|Publication number||US4081760 A|
|Application number||US 05/692,537|
|Publication date||Mar 28, 1978|
|Filing date||Jun 3, 1976|
|Priority date||Jun 3, 1976|
|Also published as||CA1075800A, CA1075800A1, DE2723418A1|
|Publication number||05692537, 692537, US 4081760 A, US 4081760A, US-A-4081760, US4081760 A, US4081760A|
|Inventors||Anthony D. Berg|
|Original Assignee||Coherent, Inc.|
|Export Citation||BiBTeX, EndNote, RefMan|
|Patent Citations (1), Non-Patent Citations (3), Referenced by (20), Classifications (14), Legal Events (1)|
|External Links: USPTO, USPTO Assignment, Espacenet|
The instant invention relates to laser technology and more particularly, to a device for selecting a single output mode from a laser beam.
The laser is widely recognized as a source of coherent light or energy which operates at a very specific wavelength. However, lasers, such as ion lasers, actually may operate over a range of output wavelengths, referred to as the laser gain curve, centered on that specific nominal wavelength. For example, a helium-neon (HeNe) laser operating nominally at 6328 angstroms (A) actually may operate anywhere within a gain curve having a frequency spread of approximately 1.5 Ghz, or 0.02 A about the center point of the 6328 A nominal wavelength. Since the laser cavity is a type of Fabry-Perot interferometer, the energy output is not a continuum as suggested by the gain curve, but includes a number of frequency pass bands, termed axial modes, defined by the mirror spacing in the cavity. Specifically, the pass bands are separated by c/2 l, where c equals the speed of light and l equals the mirror spacing in the laser cavity. For example, for a one meter long cavity, the pass bands are separated by 150 Mhz. Accordingly, the actual laser output may be represented as a distribution of numerous discrete wavelengths, each separated from the next by such a pass band and the total number of output wavelengths distributed over the entire laser operating gain curve. For example, in an HeNe laser having an operating frequency spread of 1.5 Ghz and a one meter optical cavity, there are approximately 10 separate lines of output radiation separated by the 150 Mhz pass band spacing.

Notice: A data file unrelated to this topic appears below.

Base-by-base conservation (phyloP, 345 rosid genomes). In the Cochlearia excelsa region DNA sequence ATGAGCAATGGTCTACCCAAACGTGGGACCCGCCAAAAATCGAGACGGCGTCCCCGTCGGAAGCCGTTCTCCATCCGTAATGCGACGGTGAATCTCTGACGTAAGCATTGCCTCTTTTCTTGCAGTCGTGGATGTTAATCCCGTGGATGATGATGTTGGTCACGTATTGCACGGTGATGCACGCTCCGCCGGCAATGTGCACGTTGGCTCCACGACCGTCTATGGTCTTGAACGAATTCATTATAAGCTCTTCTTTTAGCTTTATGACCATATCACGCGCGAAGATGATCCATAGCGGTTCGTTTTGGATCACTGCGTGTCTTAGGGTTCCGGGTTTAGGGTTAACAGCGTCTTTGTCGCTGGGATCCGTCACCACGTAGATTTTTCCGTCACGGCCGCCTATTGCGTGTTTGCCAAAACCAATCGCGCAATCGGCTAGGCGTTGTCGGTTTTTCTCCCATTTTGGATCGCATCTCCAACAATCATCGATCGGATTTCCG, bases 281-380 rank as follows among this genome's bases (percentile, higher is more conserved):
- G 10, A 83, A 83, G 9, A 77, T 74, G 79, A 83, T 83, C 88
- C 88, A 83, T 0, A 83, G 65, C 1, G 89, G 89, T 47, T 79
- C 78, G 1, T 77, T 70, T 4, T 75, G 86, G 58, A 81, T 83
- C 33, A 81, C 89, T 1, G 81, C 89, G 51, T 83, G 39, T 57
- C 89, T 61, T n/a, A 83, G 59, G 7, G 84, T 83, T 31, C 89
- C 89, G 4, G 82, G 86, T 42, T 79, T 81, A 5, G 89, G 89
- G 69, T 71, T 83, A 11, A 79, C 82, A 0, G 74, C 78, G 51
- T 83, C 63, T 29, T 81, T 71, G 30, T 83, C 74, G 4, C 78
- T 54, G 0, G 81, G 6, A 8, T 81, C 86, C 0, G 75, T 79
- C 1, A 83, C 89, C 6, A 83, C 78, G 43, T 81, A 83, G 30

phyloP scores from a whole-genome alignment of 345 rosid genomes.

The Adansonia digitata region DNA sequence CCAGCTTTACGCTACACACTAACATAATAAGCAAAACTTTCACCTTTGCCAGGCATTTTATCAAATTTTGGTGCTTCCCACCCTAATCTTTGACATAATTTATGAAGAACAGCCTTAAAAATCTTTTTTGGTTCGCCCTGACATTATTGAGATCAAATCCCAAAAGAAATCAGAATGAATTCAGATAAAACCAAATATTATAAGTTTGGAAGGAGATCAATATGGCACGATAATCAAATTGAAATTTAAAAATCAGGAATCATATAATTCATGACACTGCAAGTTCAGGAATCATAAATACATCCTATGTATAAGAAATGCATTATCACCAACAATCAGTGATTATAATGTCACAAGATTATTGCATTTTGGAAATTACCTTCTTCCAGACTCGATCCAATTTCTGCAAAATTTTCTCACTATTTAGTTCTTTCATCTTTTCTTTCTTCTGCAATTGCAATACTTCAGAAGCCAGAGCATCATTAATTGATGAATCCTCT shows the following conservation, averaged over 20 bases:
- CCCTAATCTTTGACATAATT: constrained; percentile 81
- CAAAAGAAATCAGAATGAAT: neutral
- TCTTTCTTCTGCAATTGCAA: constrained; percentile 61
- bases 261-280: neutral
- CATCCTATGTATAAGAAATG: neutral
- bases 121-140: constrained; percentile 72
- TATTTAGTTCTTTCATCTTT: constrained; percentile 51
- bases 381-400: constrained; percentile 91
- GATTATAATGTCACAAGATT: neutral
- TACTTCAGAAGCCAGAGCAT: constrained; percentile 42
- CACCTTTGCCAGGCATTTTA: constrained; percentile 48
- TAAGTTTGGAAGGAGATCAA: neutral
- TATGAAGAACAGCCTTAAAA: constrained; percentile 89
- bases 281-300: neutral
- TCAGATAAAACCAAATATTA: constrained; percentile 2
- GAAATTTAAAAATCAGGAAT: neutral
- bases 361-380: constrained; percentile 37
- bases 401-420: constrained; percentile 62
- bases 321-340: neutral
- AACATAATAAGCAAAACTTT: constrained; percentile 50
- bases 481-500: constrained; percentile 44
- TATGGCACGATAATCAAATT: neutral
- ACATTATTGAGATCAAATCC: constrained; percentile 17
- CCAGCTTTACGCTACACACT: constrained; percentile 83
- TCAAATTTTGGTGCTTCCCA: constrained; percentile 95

While, for many applications the use of laser output radiation having such a described frequency spectrum is satisfactory, a number of other applications, such as high resolution spectroscopy and holography, require much narrower frequency distributions. This need for narrowing the output frequency spectrum has become particularly acute with the development of the broad band, tunable dye laser. Such dye lasers are capable of operation over a relatively broad range of output wavelengths and require, for maximum usefulness, some means for reducing the bandwidth of the output, preferably to a single axial mode. It is also desirable that means be provided for selecting such a single axial mode at any point within the full frequency spectrum of the laser output. This function conventionally is performed by the use of an optical element known as a Fabry-Perot etalon. In the prior art, the types of etalon known include the solid type comprising a block of glass or other similar optical material having opposite faces accurately parallel to one another, and the air- or gas-spaced type. In either of these types of etalons, the structure includes two accurately parallel surfaces inclined very slightly to a normal to the optical path and through which the optical path passes. The etalon parallel surfaces are appropriately spaced to form a resonant cavity therebetween, such that certain frequencies of the beam energy are transmitted through the etalon, while others are internally reflected by the etalon surfaces off the laser cavity optical axis and thus out of the beam passing through the etalon.